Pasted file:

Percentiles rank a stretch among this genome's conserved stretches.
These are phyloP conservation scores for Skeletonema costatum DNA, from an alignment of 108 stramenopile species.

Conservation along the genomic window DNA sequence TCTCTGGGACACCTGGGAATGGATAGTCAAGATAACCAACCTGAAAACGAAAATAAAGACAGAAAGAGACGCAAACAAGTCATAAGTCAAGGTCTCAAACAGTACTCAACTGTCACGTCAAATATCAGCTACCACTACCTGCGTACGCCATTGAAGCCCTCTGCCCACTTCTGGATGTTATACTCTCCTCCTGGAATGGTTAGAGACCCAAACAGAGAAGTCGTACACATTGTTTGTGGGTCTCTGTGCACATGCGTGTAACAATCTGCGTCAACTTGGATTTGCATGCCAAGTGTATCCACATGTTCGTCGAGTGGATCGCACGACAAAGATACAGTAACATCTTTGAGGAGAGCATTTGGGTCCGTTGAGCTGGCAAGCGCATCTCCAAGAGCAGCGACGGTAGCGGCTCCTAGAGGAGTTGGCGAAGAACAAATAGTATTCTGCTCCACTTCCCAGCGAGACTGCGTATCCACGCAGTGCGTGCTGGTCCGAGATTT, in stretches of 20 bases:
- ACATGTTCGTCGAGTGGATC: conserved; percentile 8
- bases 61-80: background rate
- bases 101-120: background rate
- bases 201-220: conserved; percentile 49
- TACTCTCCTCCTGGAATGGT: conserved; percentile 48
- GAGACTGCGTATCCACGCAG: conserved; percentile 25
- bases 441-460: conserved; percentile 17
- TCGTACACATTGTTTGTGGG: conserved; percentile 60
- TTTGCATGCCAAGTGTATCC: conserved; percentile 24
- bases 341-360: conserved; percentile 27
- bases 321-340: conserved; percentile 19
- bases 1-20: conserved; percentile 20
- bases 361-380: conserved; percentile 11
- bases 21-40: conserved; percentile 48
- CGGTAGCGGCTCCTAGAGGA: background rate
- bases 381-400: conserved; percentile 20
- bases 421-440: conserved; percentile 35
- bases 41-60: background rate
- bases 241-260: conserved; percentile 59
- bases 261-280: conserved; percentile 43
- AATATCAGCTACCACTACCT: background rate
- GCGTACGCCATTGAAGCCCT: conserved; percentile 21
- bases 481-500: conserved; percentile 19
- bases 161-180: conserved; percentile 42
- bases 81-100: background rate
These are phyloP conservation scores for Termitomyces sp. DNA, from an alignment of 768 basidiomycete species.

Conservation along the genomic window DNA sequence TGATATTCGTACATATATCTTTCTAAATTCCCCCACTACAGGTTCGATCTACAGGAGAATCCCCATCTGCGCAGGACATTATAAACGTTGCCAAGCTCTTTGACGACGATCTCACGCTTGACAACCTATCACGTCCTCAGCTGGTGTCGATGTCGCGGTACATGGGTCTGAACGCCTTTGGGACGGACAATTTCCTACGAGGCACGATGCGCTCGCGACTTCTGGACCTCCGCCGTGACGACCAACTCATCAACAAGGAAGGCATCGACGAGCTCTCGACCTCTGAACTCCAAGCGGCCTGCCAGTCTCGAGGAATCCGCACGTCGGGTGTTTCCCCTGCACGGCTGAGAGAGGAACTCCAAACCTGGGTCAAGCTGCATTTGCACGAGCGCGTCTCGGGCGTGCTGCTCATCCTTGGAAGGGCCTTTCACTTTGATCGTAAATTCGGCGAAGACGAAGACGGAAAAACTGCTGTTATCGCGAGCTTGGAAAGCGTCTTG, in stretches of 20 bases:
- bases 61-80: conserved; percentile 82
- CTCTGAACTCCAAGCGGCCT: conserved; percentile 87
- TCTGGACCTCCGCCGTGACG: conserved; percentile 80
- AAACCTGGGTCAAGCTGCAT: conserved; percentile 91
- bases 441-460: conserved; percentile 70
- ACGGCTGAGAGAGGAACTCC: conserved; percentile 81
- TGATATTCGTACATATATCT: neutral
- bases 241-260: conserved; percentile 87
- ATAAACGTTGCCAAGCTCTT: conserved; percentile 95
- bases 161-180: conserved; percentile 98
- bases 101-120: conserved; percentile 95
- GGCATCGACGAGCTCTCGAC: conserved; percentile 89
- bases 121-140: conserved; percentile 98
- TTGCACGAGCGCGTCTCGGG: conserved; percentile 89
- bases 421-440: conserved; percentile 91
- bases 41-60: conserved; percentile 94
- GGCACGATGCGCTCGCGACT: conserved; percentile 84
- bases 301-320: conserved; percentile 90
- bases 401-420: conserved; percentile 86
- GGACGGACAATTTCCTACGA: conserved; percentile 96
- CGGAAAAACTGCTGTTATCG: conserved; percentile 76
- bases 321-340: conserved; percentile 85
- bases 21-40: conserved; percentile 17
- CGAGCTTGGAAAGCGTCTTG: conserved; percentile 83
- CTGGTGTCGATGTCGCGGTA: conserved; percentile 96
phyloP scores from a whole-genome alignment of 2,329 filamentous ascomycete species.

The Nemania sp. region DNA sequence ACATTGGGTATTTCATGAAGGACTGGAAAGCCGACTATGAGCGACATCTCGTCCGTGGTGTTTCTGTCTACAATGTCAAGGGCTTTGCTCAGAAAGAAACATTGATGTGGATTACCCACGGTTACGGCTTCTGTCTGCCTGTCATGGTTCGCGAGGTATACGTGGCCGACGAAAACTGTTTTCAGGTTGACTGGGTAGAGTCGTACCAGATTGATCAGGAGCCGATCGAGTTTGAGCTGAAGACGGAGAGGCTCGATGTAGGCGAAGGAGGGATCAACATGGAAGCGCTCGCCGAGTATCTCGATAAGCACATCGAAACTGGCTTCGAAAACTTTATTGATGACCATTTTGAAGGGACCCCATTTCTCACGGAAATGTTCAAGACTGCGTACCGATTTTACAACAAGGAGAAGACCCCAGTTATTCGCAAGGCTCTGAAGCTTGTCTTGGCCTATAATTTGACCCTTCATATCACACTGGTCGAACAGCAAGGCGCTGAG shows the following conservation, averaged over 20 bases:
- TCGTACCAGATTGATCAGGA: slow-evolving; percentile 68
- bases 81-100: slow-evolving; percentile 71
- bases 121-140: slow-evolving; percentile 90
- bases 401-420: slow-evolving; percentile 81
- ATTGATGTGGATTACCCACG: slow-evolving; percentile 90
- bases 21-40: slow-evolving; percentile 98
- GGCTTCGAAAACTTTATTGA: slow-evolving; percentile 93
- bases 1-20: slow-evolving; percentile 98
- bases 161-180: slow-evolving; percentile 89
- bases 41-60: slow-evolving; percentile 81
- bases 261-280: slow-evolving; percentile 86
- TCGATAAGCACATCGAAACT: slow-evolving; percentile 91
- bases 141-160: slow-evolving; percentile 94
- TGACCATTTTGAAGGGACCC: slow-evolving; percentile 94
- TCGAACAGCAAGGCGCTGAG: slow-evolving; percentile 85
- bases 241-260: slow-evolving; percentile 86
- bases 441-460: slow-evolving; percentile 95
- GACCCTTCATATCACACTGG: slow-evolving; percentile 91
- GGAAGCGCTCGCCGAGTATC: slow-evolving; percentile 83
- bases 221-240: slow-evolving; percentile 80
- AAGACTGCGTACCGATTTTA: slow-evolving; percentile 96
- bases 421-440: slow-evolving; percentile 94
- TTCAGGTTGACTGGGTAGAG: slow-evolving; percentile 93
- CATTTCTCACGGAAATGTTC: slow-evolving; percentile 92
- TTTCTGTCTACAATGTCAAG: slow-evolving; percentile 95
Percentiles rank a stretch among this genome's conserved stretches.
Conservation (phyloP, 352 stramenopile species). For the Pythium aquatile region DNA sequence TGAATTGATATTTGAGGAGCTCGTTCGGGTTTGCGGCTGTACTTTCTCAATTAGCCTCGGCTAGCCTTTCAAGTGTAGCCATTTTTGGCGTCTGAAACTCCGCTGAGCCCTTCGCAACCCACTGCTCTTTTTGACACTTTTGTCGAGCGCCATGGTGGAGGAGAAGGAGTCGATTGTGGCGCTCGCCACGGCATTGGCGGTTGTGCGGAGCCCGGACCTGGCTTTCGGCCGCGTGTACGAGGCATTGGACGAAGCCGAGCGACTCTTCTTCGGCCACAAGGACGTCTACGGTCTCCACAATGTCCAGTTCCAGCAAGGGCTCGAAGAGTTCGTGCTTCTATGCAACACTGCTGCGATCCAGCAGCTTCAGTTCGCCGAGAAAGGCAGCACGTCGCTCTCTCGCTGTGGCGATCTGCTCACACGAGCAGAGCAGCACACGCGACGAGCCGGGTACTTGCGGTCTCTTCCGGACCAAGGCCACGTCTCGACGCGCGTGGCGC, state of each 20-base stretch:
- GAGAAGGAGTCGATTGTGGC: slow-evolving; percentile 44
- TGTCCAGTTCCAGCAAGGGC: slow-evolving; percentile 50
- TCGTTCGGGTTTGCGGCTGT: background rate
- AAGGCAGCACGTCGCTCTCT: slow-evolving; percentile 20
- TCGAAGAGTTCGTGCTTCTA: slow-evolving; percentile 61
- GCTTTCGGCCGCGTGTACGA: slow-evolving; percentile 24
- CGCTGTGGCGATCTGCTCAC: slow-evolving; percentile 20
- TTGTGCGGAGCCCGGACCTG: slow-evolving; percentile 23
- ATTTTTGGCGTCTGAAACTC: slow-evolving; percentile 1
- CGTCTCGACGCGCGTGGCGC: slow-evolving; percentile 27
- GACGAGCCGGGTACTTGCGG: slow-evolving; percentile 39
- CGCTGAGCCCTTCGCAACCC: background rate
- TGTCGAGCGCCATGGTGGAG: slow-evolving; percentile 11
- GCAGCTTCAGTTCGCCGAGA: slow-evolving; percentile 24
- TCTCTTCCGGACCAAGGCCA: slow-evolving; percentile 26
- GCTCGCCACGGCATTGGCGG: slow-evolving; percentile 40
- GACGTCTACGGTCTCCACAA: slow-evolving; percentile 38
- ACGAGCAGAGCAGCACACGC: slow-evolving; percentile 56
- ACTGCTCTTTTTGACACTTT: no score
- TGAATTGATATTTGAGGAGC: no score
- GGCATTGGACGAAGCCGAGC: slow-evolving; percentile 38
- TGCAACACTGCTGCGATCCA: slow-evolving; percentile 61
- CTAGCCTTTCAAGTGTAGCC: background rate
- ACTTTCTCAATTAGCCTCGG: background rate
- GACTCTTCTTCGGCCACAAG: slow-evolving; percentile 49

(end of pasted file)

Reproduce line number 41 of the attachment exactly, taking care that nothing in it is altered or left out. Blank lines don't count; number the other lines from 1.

- bases 101-120: conserved; percentile 95